Four Trinity Educators Share Lessons From the Classroom
Amina Pleasant-Bey ´04
Amina Pleasant-Bey ’04 was a scholar-athlete at Trinity and to all those who knew her, she embodied a genuine spirit of participation. She graduated with a degree in computer science and mathematics and today is putting her degree to work just a few miles from Trinity at the Washington Mathematics Science Technology Public Charter High School (WMST) in Northeast, D.C.
Pleasant-Bey always knew she wanted to be a teacher, but delayed pursing a job in the field because, as she stated with her characteristic chuckle and smile, “I wanted to make some money first! I realized even then that teachers are often underpaid and undervalued.” After working at a law firm for a year, Pleasant- Bey became disillusioned with the field of computer technology and knew it was time to make a change. Still unsure about her next step, Pleasant-Bey took some time off to visit her “big sister” Bridget Shanahan ’02, who was a Peace Corps volunteer working in southern Africa.
The trip was a life-changing experience which made Pleasant-Bey realize that she could no longer delay her teaching career. “It was an awakening experience to see the lack of resources and lack of education the average person had there.” Indeed, children as young as ten years old were expected to work if their parents didn’t have the means to send them to school. In Africa, she observed the seriousness with which the children in the Kingdom of Lesotho and the Republic of South Africa pursued their education. And, she realized how often Americans take their education for granted. She was “inspired to come home and try to make a difference in my local community.”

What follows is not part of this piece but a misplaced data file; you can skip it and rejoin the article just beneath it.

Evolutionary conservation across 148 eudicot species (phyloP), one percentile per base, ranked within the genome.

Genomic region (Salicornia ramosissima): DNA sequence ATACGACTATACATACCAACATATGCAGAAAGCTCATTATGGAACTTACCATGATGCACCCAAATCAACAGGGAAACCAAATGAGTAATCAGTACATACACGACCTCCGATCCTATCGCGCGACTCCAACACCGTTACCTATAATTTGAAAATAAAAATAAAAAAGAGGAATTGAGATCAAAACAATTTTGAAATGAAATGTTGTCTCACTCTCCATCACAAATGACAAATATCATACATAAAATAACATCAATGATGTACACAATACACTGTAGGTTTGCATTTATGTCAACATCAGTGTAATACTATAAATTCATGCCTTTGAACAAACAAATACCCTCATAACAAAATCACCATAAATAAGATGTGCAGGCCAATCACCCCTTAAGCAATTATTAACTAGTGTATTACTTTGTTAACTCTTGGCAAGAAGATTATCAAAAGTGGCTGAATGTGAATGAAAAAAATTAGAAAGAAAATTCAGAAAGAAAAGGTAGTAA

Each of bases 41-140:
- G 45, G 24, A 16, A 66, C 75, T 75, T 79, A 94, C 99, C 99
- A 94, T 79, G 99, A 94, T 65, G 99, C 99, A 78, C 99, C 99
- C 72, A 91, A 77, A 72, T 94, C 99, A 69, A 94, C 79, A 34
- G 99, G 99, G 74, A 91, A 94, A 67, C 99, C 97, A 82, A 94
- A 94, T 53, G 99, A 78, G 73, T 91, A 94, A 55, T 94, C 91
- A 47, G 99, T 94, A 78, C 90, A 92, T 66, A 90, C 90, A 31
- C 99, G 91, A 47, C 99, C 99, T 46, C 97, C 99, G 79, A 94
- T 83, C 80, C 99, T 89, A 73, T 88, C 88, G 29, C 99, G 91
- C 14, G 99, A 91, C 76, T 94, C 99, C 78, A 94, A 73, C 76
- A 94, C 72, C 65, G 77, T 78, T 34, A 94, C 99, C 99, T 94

Pleasant-Bey returned to D.C. determined to share her “newfound global view of education with American students and to promote academic rigor within the local school system.” At the mathematics charter school, Pleasant-Bey found a partner in that vision. WMST’s mission is to “offer a rigorous, standards based, college preparatory education which will prepare young people in the District with an interest in math, science and technology for success in work and life.” Pleasant-Bey teaches geometry and SAT math preparation to students in grades 9-12.
While immensely satisfying, Pleasant-Bey’s work is also relentlessly challenging. Her teenage high school students are often balancing the adult responsibilities of parenthood or full-time jobs with their school work – while desperately holding fast to the dream of attaining a college degree. Pleasant-Bey counters her students’ talk of “fast money” or a sense of hopelessness by using herself as a role model and support system. “I’m young. I look like my students and share a similar background. I believe that makes a difference. I’m a living example that they can make it.”
In order to promote student success, Pleasant-Bey gives all students her personal phone number so they can reach her anytime and to show them she really cares. She also proposed and implemented an after-school study hall to provide students with a quiet environment to complete their homework. Pleasant-Bey looks forward to working within the D.C. public school system for years to come and now knows that “becoming a teacher is one of the best ways to use the degree that I earned at Trinity.”
Adam Lane-Basler ´04